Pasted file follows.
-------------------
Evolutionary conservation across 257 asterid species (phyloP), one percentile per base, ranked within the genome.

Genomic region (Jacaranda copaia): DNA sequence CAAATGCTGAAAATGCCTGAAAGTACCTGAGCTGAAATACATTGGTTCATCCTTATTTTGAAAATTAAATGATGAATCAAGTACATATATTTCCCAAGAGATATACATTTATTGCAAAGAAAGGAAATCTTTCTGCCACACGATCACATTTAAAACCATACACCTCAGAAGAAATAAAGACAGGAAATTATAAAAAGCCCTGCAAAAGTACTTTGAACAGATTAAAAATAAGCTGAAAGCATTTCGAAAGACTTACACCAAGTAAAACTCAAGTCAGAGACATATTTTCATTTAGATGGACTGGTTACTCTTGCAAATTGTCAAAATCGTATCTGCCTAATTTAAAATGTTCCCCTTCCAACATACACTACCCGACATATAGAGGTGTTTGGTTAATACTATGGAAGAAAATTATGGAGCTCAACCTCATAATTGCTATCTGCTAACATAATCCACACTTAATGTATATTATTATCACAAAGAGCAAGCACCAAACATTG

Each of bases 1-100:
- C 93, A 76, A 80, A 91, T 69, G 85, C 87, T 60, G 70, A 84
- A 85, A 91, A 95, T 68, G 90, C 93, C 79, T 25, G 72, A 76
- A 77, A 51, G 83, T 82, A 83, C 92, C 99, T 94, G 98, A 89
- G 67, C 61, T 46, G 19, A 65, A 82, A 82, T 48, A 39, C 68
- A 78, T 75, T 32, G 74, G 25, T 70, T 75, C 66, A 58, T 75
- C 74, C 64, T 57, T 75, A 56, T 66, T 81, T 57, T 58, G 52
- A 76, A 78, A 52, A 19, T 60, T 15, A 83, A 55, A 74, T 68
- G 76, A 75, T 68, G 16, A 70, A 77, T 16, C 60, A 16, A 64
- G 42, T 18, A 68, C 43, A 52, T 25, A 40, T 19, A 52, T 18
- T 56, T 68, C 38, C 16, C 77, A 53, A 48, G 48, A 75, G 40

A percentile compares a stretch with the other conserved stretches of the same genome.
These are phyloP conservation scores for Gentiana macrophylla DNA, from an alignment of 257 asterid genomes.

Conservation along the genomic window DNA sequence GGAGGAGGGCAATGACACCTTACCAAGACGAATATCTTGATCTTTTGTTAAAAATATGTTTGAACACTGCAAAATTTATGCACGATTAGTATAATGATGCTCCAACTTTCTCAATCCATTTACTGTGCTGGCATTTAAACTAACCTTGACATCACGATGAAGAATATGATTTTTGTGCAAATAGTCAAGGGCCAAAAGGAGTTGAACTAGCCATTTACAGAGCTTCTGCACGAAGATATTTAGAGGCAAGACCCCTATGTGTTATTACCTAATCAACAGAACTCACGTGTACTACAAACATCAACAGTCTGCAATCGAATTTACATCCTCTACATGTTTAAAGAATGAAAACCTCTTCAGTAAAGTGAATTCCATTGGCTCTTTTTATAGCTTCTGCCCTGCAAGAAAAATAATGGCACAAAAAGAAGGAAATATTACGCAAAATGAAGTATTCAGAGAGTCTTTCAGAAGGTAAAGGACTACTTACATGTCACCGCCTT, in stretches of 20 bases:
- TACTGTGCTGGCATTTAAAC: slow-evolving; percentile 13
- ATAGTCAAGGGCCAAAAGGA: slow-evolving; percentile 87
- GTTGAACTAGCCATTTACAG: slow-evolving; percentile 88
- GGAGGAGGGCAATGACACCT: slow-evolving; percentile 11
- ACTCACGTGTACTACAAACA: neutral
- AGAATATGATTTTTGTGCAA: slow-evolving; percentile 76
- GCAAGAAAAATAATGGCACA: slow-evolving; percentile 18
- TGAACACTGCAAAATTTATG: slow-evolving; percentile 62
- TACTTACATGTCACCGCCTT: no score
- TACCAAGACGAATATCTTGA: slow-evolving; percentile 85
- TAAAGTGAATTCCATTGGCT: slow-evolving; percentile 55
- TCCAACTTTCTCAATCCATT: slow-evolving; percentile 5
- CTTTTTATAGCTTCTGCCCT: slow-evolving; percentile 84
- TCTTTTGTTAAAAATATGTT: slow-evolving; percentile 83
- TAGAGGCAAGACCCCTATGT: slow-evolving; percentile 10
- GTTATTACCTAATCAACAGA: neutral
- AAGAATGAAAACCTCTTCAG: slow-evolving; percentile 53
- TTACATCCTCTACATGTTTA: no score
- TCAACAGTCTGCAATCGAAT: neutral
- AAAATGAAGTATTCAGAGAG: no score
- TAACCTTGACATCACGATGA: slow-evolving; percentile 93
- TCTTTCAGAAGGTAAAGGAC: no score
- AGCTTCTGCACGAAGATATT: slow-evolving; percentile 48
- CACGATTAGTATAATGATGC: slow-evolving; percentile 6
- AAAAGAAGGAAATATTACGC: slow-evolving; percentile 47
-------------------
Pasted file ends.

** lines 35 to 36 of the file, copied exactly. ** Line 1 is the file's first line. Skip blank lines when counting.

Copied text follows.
- TCAACAGTCTGCAATCGAAT: neutral
- AAAATGAAGTATTCAGAGAG: no score